Every state in the United States has one or two statues in Statuary Hall at the United States Capitol in Washington, D.C. One of North Dakota’s statues is that of the 10th governor of the state, John Burke.• 10th governor of North Dakota
• U.S. treasurer for eight years
• Burke County named for him
John Burke was born in Iowa in 1859. At age 29, he moved to Dakota Territory, where he worked in the harvest fields and then became a teacher. He later opened a law office.
The year North Dakota became a state, 1889, Burke became the Rolette County Judge. Two years later, he was elected to the North Dakota House of Representatives, and the next term he was elected to the state Senate.
In 1906, Burke was elected governor of North Dakota and served from 1907 through 1913. During his service as governor, Burke was responsible for many changes in the state government. The powerful railroad influence, under the controlling hand of Alexander McKenzie, was removed from state government. The citizens of North Dakota appreciated Governor Burke’s total honesty and sincerity, and his reputation spread to Washington, D.C. He was asked to run for president of the United States but turned down the offer.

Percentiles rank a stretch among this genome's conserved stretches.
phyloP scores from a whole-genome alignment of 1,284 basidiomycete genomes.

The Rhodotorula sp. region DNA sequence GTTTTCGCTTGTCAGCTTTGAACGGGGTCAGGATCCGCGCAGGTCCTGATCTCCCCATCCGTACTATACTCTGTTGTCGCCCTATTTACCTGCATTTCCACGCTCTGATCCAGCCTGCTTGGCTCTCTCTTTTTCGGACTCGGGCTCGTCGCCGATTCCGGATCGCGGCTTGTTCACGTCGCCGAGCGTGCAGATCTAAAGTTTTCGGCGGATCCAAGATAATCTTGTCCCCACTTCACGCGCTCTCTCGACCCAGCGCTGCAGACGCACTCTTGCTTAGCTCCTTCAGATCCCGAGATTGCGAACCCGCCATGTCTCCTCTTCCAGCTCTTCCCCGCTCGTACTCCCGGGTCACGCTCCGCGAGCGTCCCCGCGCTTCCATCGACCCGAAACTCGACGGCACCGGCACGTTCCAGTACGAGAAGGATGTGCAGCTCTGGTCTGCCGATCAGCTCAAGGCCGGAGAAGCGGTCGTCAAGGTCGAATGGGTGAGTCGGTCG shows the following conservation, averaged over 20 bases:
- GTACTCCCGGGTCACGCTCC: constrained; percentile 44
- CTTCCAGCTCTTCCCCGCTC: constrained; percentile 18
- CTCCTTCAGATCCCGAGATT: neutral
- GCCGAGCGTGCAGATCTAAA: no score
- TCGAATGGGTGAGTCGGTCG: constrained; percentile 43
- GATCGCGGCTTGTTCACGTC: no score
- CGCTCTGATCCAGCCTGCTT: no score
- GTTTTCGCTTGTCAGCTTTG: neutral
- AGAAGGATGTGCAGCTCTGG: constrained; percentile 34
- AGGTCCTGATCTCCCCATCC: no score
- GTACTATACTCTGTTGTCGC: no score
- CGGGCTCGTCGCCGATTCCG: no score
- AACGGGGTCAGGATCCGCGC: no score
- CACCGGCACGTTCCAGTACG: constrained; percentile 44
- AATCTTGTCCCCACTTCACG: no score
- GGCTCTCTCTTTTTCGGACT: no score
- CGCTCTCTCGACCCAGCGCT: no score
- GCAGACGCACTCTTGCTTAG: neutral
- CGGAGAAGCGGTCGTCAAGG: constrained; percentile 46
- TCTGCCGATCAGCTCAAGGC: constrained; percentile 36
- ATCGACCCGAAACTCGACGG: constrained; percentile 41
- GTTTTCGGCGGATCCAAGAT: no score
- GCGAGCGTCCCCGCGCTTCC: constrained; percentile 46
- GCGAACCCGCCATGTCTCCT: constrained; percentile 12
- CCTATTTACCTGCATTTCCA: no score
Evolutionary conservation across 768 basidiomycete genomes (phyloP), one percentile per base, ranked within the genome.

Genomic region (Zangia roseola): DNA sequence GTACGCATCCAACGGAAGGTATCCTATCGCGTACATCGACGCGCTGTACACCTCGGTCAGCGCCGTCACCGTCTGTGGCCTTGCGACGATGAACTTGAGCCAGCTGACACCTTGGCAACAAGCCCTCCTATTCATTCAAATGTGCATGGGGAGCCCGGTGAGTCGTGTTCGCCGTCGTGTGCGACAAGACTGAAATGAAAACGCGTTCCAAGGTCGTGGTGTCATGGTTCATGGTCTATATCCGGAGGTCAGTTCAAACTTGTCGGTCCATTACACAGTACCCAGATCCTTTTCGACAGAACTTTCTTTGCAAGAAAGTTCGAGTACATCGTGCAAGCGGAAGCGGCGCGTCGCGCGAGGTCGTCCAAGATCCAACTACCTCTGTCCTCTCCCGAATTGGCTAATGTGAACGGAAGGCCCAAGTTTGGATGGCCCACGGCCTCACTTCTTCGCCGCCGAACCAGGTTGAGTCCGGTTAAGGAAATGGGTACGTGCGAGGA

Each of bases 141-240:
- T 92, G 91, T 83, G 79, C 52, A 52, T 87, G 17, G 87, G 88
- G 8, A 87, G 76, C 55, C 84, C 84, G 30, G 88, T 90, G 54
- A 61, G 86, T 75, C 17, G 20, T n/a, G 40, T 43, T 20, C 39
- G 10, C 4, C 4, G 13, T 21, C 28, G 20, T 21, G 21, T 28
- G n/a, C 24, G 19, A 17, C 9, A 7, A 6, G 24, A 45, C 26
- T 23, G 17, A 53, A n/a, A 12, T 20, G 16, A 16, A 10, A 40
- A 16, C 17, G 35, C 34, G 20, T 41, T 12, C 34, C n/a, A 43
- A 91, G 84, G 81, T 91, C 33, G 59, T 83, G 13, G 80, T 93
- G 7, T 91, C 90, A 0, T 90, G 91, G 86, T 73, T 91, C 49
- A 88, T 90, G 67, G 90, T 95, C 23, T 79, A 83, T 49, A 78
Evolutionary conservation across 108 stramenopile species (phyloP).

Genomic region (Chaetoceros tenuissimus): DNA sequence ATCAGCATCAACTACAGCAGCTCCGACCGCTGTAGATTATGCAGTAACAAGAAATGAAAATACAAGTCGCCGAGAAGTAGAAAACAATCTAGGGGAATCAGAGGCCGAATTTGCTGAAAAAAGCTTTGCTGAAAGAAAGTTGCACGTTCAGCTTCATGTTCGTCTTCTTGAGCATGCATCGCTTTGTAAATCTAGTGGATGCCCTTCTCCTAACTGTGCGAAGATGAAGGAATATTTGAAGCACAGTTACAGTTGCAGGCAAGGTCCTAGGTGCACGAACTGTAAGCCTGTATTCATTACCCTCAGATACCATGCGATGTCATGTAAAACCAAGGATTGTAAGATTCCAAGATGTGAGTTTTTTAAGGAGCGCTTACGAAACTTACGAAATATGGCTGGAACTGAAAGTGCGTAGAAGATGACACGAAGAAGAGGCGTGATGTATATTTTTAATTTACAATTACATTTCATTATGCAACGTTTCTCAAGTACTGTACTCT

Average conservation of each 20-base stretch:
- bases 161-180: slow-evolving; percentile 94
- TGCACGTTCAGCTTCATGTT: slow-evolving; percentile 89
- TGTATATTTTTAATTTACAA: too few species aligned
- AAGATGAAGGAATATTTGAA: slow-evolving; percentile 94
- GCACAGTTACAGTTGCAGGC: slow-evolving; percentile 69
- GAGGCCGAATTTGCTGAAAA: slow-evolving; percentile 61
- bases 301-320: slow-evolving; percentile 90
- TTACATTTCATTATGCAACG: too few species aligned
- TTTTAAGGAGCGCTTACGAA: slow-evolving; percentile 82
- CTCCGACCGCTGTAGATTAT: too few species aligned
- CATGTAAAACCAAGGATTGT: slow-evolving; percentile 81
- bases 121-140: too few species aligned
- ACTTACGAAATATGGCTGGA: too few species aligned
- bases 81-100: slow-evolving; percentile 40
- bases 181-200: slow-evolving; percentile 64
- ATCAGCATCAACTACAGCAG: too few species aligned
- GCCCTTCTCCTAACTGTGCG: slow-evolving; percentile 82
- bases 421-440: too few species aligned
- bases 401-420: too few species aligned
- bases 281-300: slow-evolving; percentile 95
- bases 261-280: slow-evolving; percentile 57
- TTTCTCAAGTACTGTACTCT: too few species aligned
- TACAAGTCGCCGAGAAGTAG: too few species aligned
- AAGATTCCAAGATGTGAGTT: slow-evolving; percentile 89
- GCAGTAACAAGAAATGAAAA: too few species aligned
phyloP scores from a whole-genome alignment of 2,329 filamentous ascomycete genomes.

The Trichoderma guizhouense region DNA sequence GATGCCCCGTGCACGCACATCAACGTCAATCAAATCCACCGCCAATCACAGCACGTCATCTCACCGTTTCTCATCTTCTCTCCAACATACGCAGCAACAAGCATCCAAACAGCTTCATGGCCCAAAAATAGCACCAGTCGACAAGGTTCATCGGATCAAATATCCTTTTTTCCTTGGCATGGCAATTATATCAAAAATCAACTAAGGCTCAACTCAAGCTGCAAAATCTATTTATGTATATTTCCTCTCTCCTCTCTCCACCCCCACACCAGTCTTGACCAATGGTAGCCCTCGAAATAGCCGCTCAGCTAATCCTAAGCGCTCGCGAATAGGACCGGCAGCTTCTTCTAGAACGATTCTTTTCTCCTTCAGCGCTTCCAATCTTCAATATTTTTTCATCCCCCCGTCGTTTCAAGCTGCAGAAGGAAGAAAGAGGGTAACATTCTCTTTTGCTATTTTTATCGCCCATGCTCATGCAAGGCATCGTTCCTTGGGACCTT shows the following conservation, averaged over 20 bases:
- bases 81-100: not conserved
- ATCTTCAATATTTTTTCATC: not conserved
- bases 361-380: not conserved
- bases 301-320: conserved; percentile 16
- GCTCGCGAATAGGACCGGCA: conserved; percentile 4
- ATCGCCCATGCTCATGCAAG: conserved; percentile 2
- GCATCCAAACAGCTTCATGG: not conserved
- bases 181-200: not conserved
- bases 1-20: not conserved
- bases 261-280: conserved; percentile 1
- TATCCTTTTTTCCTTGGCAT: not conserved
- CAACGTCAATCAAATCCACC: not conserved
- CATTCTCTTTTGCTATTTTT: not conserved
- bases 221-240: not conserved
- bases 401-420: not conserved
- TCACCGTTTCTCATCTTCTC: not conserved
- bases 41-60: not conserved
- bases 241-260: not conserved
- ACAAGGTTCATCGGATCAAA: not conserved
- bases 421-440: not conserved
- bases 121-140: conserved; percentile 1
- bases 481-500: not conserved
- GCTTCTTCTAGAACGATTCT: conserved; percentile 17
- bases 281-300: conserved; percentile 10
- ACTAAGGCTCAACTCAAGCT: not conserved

In 1913, President Woodrow Wilson appointed John Burke as treasurer of the United States. Burke’s signature appeared on all of the U.S. currency bills printed during the next eight years.
After retiring from the U.S. Treasury, Burke came back to North Dakota, and at the age of 65 was elected as a justice on the North Dakota Supreme Court. He served on the Supreme Court until his death at age 78.
John Burke had a reputation of being so honest that he was known by the nickname “Honest John.” Besides the honor of being the first person from North Dakota to represent the state in Statuary Hall at the U.S. Capitol, Burke is also honored by a statue that stands in front of the North Dakota State Capitol. Burke County was named in honor of this pioneer leader.